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Shoe Retailers Have Too Much Stuff — That’s Bad News for These Brands Who Need to Sell to Them

Nordstrom store
Nordstrom store

Retailers are pulling back on orders amid inventory excesses and slowing consumer demand.

That’s bad news for brands that rely on department stores and other retailers to drive a significant portion of their business. As these brands report earnings for the most recent quarter, many are noting challenges in the U.S. wholesale market that will likely persist through the first half of 2023.

“Department stores and other [wholesale] partners are facing having too much inventory,” said Jane Hali & Associates analyst Jessica Ramirez. “Learning from previous experiences, wholesalers don’t want to bring on more products that they are not selling at the moment because when you have so much product in your in your pipeline, there will be more markdowns and promotions.”

Ramirez expects this theme to persist this earnings cycle.

VF Corp. CFO Matt Puckett told analysts in a Tuesday call that the company’s wholesale partners “have adopted a more conservative approach to the spring/summer order book” due to higher than usual inventory levels in the marketplace as well as other challenges.

“The underlying expectations for next year is a cautious wholesale environment in the U.S. and to some degree in Europe as well,” Puckett said.

Capri Holdings, which owns Michael Kors, Jimmy Choo and Versace, on Wednesday also noted a weakened wholesale channel. The company’s third quarter results were impacted by a 20% drop in wholesale revenues. Sales were particularly challenged in the North American wholesale channel, which Capri chairman and CEO John Idol said could be related to price increases that impacted consumers in that channel more than others.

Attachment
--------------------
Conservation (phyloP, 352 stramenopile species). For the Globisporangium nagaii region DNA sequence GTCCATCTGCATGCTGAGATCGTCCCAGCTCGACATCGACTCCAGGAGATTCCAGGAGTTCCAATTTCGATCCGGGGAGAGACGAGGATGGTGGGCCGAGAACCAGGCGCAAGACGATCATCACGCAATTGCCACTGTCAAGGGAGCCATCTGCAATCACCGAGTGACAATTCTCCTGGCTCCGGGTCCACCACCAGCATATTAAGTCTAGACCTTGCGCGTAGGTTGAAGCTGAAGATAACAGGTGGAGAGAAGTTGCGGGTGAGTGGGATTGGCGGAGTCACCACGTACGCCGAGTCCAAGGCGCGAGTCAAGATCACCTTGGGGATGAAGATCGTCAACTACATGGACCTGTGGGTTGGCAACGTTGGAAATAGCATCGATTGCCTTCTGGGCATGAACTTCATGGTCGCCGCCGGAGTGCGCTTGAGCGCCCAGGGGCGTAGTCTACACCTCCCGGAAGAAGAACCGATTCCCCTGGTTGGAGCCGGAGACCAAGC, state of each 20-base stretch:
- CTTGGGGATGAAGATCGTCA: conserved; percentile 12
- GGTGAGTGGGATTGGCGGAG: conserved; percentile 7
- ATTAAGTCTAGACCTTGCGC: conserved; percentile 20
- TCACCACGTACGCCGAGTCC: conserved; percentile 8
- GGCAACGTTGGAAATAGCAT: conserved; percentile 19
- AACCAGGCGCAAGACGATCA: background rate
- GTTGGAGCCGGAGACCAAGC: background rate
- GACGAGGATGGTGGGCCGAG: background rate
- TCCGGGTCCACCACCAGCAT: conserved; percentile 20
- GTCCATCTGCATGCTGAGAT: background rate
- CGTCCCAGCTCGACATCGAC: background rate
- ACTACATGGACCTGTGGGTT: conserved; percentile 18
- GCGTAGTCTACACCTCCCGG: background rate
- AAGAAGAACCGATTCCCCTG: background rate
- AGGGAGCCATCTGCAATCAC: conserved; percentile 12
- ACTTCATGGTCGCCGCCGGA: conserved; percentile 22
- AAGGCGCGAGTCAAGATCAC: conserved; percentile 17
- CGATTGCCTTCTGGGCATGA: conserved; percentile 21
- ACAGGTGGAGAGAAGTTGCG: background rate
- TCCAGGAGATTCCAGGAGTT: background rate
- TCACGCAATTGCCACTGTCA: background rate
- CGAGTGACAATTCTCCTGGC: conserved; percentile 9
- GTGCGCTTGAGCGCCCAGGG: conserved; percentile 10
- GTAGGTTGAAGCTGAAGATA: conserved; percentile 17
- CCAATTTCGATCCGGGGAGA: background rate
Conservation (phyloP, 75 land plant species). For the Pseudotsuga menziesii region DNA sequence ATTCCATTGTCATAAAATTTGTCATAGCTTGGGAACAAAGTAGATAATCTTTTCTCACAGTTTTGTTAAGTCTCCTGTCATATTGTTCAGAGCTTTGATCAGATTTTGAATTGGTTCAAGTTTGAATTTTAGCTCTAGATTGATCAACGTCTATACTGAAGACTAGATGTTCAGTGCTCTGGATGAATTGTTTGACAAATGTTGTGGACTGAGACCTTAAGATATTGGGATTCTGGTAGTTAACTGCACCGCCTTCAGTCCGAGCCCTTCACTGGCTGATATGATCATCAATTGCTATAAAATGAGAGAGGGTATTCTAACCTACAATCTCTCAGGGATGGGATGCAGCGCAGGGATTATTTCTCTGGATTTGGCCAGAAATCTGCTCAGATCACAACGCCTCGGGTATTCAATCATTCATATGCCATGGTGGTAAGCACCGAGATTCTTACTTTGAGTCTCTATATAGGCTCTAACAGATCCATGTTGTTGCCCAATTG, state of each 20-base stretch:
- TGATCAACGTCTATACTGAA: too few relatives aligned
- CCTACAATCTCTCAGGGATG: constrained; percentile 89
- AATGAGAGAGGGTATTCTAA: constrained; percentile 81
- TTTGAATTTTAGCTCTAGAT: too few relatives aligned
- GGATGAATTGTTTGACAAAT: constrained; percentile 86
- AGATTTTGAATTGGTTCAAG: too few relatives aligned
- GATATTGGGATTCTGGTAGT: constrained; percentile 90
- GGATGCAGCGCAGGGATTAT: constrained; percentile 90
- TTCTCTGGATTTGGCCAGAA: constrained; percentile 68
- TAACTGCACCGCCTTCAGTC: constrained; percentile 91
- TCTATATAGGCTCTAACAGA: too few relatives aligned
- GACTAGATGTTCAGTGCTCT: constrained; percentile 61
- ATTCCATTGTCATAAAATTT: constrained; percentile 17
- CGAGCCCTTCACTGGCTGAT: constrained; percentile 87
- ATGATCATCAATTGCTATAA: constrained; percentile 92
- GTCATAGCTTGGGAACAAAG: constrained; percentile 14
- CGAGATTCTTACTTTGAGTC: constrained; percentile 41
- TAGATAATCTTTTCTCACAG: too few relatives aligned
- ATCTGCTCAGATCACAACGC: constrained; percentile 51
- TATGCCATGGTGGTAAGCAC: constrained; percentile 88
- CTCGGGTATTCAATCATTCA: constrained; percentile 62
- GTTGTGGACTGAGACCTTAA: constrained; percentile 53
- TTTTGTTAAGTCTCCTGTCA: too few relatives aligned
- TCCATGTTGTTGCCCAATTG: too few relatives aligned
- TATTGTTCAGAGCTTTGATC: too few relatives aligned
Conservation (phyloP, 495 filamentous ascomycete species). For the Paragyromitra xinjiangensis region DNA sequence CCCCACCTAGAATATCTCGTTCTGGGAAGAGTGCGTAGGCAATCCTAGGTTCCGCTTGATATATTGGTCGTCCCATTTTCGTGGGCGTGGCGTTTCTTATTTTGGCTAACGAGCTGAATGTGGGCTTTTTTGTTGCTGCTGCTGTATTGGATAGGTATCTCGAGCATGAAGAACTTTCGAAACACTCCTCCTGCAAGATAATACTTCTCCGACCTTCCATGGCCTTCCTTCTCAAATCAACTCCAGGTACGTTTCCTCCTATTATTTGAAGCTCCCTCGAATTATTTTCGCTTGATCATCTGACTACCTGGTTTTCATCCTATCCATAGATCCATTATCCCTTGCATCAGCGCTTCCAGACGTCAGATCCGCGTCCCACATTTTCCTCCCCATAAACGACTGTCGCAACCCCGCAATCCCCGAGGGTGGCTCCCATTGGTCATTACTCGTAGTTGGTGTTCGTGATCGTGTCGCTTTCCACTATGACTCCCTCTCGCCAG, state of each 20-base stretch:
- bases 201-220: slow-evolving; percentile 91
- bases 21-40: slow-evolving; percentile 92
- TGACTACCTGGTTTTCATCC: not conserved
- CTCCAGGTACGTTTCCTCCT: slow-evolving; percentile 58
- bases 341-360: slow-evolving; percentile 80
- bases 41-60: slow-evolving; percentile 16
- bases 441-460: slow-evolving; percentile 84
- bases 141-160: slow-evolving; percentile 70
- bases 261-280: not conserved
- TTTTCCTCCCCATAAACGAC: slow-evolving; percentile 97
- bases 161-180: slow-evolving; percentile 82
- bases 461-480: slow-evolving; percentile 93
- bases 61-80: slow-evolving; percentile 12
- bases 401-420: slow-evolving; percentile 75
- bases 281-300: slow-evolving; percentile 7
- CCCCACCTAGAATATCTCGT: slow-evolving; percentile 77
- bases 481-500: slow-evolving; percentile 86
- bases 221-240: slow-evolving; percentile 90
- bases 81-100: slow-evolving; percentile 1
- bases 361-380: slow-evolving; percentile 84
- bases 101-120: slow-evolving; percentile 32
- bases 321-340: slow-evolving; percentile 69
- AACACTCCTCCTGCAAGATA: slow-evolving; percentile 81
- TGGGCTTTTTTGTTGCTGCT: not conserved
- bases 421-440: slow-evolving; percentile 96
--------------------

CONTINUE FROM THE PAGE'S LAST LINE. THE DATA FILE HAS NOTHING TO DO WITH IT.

Idol told analysts that the company is planning for the wholesale business to be down “quite significantly” in the fourth quarter and into the first quarter of next year.

“The wholesale business for us was a profitable business and does not have a lot of fixed costs associated with it,” Idol said. “So therefore, we’ll have to make some adjustments inside of our own operations, and we’re hard at work at that right now.”

Steve Madden, which largely relies on wholesale customers for sales, told analysts this week that it expects continued pressure in the wholesale channel in the first quarter of 2023. The brand already suggested it expects wholesale revenues to decline in Q4 in the high-20’s over the prior year.

Wedbush analyst Tom Nikic, who met with Steve Madden management, noted that the brand has the “highest exposure to the U.S. wholesale channel,” in his coverage which could reflect poorly on future results. He added that the brand hopes to benefit from retailers needing to restock their inventories in Q2 after aggressively cutting orders to manage excesses.

“Steve Madden’s ability to ‘chase’ is aided by a normalization of transportation times, which are almost back to normal levels,” Nikic noted. UBS analyst Jay Sole also said in a note that Steve Madden would benefit from its robust supply chain if wholesale partners suddenly needed to chase inventory.

The wholesale trouble comes as many brands lean into DTC channels such as owned-stores and e-commerce. In general, companies with stronger DTC presences are more protected from wholesale challenges.

“Right now, we’re not really looking to expand to many more doors in wholesale,” said Dave Powers, president and CEO of Deckers Brands in call with analysts last week. Deckers, which owns Ugg, Hoka and other brands, has a goal of being 50% DTC for the fiscal year.

“We want to continue to drive growth strategically in wholesale, create awareness, get in front of the right consumers, but ultimately drive as much business as we can through DTC.”

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Retailers Have Too Much Stuff — That's Bad News For These Brands
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